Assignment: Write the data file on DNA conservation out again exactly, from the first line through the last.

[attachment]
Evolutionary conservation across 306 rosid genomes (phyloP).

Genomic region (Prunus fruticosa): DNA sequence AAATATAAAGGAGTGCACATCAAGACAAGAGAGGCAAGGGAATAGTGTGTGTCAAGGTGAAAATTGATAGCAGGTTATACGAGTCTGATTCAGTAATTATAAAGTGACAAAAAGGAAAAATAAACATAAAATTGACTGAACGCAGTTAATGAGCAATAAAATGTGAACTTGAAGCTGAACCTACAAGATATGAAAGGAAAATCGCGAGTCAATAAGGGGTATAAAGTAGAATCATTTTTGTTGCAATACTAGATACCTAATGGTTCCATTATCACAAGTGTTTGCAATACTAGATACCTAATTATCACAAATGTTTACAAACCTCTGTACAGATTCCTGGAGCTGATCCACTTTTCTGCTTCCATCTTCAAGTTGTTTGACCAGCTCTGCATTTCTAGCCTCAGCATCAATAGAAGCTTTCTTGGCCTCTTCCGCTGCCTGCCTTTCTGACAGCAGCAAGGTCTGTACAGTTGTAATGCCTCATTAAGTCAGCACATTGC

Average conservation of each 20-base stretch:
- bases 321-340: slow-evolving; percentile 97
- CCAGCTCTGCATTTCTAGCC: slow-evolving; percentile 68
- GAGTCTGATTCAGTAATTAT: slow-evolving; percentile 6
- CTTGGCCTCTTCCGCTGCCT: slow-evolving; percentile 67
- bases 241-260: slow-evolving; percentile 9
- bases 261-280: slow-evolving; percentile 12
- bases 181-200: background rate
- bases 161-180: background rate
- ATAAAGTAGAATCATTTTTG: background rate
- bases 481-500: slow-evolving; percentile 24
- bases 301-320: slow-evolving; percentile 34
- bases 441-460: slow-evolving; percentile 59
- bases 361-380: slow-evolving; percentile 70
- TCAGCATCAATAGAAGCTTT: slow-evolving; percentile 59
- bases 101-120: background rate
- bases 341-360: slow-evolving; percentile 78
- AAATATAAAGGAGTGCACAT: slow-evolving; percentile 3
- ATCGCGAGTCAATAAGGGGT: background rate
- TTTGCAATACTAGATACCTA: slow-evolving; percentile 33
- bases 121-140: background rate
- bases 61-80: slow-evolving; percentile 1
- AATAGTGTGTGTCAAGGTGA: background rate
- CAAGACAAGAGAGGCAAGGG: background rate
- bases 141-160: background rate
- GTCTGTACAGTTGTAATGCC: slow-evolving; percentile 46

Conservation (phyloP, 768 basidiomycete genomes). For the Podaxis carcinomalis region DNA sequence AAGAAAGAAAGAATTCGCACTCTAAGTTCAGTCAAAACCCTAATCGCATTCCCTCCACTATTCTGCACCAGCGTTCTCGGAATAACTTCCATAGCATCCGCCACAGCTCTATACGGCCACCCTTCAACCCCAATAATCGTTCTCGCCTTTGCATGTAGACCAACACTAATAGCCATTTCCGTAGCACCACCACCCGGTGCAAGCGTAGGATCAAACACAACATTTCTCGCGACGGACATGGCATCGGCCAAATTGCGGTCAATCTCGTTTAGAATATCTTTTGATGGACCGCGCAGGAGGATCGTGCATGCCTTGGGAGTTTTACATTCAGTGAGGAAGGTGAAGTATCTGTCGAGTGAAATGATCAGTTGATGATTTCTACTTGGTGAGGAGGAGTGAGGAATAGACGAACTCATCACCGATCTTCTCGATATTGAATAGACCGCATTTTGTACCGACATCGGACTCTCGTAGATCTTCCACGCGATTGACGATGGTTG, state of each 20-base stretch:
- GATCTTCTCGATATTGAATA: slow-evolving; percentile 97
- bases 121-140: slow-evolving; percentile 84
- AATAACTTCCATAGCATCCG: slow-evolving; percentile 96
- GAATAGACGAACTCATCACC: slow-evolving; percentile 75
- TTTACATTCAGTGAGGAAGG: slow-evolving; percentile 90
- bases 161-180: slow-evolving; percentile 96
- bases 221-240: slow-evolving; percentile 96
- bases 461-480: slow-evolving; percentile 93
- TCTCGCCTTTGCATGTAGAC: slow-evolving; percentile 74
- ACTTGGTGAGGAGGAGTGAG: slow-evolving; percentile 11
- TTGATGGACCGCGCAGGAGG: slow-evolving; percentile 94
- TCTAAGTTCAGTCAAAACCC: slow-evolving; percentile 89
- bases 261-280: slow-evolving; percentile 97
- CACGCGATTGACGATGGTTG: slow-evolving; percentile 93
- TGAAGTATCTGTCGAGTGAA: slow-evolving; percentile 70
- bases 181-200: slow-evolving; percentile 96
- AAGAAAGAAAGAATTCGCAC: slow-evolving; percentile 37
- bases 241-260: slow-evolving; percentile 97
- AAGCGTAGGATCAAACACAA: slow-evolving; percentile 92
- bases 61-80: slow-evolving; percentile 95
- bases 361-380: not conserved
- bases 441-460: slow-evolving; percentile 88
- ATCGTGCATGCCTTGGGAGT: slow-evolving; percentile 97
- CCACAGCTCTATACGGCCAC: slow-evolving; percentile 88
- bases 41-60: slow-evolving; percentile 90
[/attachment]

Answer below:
Evolutionary conservation across 306 rosid genomes (phyloP).

Genomic region (Prunus fruticosa): DNA sequence AAATATAAAGGAGTGCACATCAAGACAAGAGAGGCAAGGGAATAGTGTGTGTCAAGGTGAAAATTGATAGCAGGTTATACGAGTCTGATTCAGTAATTATAAAGTGACAAAAAGGAAAAATAAACATAAAATTGACTGAACGCAGTTAATGAGCAATAAAATGTGAACTTGAAGCTGAACCTACAAGATATGAAAGGAAAATCGCGAGTCAATAAGGGGTATAAAGTAGAATCATTTTTGTTGCAATACTAGATACCTAATGGTTCCATTATCACAAGTGTTTGCAATACTAGATACCTAATTATCACAAATGTTTACAAACCTCTGTACAGATTCCTGGAGCTGATCCACTTTTCTGCTTCCATCTTCAAGTTGTTTGACCAGCTCTGCATTTCTAGCCTCAGCATCAATAGAAGCTTTCTTGGCCTCTTCCGCTGCCTGCCTTTCTGACAGCAGCAAGGTCTGTACAGTTGTAATGCCTCATTAAGTCAGCACATTGC

Average conservation of each 20-base stretch:
- bases 321-340: slow-evolving; percentile 97
- CCAGCTCTGCATTTCTAGCC: slow-evolving; percentile 68
- GAGTCTGATTCAGTAATTAT: slow-evolving; percentile 6
- CTTGGCCTCTTCCGCTGCCT: slow-evolving; percentile 67
- bases 241-260: slow-evolving; percentile 9
- bases 261-280: slow-evolving; percentile 12
- bases 181-200: background rate
- bases 161-180: background rate
- ATAAAGTAGAATCATTTTTG: background rate
- bases 481-500: slow-evolving; percentile 24
- bases 301-320: slow-evolving; percentile 34
- bases 441-460: slow-evolving; percentile 59
- bases 361-380: slow-evolving; percentile 70
- TCAGCATCAATAGAAGCTTT: slow-evolving; percentile 59
- bases 101-120: background rate
- bases 341-360: slow-evolving; percentile 78
- AAATATAAAGGAGTGCACAT: slow-evolving; percentile 3
- ATCGCGAGTCAATAAGGGGT: background rate
- TTTGCAATACTAGATACCTA: slow-evolving; percentile 33
- bases 121-140: background rate
- bases 61-80: slow-evolving; percentile 1
- AATAGTGTGTGTCAAGGTGA: background rate
- CAAGACAAGAGAGGCAAGGG: background rate
- bases 141-160: background rate
- GTCTGTACAGTTGTAATGCC: slow-evolving; percentile 46

Conservation (phyloP, 768 basidiomycete genomes). For the Podaxis carcinomalis region DNA sequence AAGAAAGAAAGAATTCGCACTCTAAGTTCAGTCAAAACCCTAATCGCATTCCCTCCACTATTCTGCACCAGCGTTCTCGGAATAACTTCCATAGCATCCGCCACAGCTCTATACGGCCACCCTTCAACCCCAATAATCGTTCTCGCCTTTGCATGTAGACCAACACTAATAGCCATTTCCGTAGCACCACCACCCGGTGCAAGCGTAGGATCAAACACAACATTTCTCGCGACGGACATGGCATCGGCCAAATTGCGGTCAATCTCGTTTAGAATATCTTTTGATGGACCGCGCAGGAGGATCGTGCATGCCTTGGGAGTTTTACATTCAGTGAGGAAGGTGAAGTATCTGTCGAGTGAAATGATCAGTTGATGATTTCTACTTGGTGAGGAGGAGTGAGGAATAGACGAACTCATCACCGATCTTCTCGATATTGAATAGACCGCATTTTGTACCGACATCGGACTCTCGTAGATCTTCCACGCGATTGACGATGGTTG, state of each 20-base stretch:
- GATCTTCTCGATATTGAATA: slow-evolving; percentile 97
- bases 121-140: slow-evolving; percentile 84
- AATAACTTCCATAGCATCCG: slow-evolving; percentile 96
- GAATAGACGAACTCATCACC: slow-evolving; percentile 75
- TTTACATTCAGTGAGGAAGG: slow-evolving; percentile 90
- bases 161-180: slow-evolving; percentile 96
- bases 221-240: slow-evolving; percentile 96
- bases 461-480: slow-evolving; percentile 93
- TCTCGCCTTTGCATGTAGAC: slow-evolving; percentile 74
- ACTTGGTGAGGAGGAGTGAG: slow-evolving; percentile 11
- TTGATGGACCGCGCAGGAGG: slow-evolving; percentile 94
- TCTAAGTTCAGTCAAAACCC: slow-evolving; percentile 89
- bases 261-280: slow-evolving; percentile 97
- CACGCGATTGACGATGGTTG: slow-evolving; percentile 93
- TGAAGTATCTGTCGAGTGAA: slow-evolving; percentile 70
- bases 181-200: slow-evolving; percentile 96
- AAGAAAGAAAGAATTCGCAC: slow-evolving; percentile 37
- bases 241-260: slow-evolving; percentile 97
- AAGCGTAGGATCAAACACAA: slow-evolving; percentile 92
- bases 61-80: slow-evolving; percentile 95
- bases 361-380: not conserved
- bases 441-460: slow-evolving; percentile 88
- ATCGTGCATGCCTTGGGAGT: slow-evolving; percentile 97
- CCACAGCTCTATACGGCCAC: slow-evolving; percentile 88
- bases 41-60: slow-evolving; percentile 90